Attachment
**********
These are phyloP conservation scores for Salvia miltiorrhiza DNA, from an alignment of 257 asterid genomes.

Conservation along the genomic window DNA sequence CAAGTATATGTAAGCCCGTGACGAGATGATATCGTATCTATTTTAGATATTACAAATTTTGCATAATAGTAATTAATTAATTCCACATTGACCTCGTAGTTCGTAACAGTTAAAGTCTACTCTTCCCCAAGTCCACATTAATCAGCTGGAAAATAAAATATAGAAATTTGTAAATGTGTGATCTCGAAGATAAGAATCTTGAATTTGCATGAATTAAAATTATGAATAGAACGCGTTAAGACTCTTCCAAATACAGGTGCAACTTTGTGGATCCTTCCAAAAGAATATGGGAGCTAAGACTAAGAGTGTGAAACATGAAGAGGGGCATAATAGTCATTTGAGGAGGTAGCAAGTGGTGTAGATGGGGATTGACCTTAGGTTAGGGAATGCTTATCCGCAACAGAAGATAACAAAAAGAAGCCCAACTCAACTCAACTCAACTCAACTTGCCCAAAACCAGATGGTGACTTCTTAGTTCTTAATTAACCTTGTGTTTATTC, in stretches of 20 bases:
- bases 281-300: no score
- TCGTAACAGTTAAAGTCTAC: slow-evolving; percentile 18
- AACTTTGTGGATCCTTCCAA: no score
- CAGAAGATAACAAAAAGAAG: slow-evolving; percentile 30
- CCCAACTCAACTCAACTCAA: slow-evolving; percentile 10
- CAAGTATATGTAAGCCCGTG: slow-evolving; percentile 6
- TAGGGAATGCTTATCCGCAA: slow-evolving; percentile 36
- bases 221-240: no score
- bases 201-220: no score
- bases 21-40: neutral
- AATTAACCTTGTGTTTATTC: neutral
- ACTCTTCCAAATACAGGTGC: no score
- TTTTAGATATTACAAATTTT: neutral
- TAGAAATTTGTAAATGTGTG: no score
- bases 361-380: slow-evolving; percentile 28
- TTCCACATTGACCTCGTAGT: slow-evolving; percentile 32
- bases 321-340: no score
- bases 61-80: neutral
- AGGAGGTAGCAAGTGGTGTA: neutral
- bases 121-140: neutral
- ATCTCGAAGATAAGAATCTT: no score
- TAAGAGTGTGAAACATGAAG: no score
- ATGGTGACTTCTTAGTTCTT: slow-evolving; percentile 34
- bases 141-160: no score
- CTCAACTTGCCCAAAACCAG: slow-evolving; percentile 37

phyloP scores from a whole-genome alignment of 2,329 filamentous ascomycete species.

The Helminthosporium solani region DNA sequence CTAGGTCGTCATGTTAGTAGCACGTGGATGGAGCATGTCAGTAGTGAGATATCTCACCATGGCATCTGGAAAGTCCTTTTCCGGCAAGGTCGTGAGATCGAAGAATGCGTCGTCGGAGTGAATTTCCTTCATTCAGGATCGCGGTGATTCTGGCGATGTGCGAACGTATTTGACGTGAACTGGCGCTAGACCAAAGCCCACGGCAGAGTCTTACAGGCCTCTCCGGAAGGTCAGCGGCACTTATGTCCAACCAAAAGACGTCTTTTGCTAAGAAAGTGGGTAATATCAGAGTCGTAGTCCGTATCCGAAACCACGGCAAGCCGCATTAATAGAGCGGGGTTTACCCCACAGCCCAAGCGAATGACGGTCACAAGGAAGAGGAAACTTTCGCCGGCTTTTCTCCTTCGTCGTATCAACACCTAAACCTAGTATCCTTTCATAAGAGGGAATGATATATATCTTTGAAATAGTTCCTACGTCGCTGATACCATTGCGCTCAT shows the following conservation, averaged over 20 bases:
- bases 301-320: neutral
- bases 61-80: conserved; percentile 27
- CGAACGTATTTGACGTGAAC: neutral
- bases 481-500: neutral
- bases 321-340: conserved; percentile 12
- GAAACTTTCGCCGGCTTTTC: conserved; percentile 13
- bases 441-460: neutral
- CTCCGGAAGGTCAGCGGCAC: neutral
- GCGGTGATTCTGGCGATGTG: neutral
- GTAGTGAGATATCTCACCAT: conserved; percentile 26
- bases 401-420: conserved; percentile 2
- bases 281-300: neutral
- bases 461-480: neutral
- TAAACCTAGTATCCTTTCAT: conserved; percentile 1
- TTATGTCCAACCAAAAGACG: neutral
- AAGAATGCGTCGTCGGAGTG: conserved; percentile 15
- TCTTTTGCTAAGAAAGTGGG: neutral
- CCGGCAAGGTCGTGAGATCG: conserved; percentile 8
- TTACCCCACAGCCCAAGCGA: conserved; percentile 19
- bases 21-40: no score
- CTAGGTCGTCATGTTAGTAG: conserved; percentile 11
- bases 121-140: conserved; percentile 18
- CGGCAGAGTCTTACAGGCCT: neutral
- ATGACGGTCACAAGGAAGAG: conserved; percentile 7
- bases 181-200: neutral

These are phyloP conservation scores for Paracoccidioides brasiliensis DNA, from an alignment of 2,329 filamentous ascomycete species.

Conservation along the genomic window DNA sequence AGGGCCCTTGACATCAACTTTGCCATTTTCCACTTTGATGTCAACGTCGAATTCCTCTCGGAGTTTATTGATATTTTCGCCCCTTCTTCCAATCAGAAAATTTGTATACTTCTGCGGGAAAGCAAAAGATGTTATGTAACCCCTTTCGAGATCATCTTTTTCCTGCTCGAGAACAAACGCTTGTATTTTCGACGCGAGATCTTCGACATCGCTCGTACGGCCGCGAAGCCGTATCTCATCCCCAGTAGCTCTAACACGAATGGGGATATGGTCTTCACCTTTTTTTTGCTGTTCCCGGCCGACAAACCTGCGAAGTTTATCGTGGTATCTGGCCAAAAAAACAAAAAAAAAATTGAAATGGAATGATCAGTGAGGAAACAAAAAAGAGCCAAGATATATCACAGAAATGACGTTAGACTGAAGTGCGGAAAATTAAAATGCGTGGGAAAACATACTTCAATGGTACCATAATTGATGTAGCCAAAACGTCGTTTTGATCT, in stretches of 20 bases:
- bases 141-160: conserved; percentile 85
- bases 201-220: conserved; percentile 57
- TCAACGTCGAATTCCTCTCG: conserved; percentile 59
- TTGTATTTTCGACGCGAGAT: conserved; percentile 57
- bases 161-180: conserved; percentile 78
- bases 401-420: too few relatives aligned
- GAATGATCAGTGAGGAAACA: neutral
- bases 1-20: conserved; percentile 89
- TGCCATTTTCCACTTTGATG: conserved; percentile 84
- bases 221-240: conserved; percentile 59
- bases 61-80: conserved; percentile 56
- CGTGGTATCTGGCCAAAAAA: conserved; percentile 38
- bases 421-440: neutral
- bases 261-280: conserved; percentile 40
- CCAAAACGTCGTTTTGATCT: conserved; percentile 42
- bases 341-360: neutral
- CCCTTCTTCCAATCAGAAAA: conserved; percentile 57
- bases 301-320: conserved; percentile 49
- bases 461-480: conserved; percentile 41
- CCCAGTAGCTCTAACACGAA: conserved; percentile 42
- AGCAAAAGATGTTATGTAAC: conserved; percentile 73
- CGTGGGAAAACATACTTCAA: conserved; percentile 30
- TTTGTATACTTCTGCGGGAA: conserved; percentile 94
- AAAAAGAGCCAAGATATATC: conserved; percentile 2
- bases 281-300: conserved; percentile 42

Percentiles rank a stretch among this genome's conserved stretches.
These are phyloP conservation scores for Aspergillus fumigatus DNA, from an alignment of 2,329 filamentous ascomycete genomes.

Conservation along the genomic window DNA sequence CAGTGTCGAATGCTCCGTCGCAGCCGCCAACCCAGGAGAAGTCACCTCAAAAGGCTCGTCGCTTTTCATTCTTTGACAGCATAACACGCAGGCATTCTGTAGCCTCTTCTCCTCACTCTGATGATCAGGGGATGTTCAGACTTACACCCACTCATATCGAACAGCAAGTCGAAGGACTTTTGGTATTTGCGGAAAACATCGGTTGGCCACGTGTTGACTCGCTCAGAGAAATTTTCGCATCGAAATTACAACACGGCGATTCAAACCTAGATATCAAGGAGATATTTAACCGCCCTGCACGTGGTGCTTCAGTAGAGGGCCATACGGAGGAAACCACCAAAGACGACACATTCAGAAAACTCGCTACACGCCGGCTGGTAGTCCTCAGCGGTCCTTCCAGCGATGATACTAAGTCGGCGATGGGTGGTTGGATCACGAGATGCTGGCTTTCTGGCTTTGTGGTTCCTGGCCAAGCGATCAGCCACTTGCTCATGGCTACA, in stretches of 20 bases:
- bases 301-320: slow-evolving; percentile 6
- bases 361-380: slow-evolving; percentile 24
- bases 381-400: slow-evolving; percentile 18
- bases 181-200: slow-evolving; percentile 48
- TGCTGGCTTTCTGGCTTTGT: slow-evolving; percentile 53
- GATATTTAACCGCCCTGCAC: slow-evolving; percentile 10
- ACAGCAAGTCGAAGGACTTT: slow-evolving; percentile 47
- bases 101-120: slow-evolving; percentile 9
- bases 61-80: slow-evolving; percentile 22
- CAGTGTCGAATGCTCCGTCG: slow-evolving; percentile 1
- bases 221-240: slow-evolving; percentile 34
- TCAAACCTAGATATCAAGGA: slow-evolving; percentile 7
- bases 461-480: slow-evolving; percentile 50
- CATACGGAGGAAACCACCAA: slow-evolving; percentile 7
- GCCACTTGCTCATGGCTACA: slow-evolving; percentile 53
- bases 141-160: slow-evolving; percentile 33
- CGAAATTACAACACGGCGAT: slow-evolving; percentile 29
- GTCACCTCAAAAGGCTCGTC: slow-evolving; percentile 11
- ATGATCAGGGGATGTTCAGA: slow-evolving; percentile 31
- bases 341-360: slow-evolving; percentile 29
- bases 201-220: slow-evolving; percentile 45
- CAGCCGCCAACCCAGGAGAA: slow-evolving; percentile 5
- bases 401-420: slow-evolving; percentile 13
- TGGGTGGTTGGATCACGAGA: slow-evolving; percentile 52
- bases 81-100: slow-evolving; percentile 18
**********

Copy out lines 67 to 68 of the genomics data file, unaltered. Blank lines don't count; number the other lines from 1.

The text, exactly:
- bases 61-80: conserved; percentile 56
- CGTGGTATCTGGCCAAAAAA: conserved; percentile 38